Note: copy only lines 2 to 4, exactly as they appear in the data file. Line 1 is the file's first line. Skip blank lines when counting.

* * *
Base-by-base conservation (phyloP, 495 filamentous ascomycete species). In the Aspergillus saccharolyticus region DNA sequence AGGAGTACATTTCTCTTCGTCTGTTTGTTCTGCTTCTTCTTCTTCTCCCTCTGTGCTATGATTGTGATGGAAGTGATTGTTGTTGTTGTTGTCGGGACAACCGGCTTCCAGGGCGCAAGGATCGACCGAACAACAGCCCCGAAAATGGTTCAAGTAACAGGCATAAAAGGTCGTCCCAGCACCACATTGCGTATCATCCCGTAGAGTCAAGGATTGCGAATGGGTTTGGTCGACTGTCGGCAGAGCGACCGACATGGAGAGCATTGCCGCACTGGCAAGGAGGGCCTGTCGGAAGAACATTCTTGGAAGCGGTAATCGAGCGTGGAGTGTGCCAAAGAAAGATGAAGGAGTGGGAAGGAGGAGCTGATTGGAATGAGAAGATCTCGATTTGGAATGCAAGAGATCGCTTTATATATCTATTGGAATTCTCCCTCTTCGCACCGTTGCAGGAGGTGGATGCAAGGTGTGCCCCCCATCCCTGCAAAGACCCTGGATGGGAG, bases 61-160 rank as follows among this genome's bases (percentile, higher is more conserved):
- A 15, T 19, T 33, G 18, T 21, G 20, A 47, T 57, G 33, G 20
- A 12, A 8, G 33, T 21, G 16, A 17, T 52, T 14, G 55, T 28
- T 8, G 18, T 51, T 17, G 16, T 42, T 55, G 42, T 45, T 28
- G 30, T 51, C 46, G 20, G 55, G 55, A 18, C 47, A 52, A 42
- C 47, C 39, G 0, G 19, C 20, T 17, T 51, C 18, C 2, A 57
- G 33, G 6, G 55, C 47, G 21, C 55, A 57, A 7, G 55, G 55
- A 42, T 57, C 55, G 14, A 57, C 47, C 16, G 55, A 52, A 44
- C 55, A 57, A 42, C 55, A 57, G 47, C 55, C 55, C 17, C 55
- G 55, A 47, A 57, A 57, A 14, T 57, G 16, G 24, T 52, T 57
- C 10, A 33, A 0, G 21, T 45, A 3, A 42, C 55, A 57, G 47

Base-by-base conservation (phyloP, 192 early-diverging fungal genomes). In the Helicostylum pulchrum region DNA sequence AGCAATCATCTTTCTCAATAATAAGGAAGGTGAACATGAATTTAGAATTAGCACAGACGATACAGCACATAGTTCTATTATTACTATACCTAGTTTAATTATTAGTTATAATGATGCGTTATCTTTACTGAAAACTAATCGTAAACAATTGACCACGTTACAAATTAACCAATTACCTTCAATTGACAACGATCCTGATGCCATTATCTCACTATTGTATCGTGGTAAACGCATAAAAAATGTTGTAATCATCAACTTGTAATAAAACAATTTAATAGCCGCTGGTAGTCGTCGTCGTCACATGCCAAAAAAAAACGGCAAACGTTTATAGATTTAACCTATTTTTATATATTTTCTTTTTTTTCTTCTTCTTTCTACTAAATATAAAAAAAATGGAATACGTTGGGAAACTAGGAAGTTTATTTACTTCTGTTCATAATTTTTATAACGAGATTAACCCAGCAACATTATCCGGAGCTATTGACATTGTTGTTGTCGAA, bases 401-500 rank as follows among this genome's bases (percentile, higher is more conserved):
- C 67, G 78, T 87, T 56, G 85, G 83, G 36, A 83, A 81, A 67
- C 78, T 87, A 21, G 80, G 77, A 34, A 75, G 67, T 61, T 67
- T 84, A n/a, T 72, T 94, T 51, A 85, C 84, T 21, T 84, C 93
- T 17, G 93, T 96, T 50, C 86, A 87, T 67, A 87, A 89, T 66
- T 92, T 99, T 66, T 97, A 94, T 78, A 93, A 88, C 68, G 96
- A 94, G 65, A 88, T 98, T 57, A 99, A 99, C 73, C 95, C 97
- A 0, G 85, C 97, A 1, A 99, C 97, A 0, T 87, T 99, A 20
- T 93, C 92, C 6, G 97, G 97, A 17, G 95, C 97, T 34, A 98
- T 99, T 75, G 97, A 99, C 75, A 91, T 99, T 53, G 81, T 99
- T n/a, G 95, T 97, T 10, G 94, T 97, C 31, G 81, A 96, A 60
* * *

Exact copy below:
- A 15, T 19, T 33, G 18, T 21, G 20, A 47, T 57, G 33, G 20
- A 12, A 8, G 33, T 21, G 16, A 17, T 52, T 14, G 55, T 28
- T 8, G 18, T 51, T 17, G 16, T 42, T 55, G 42, T 45, T 28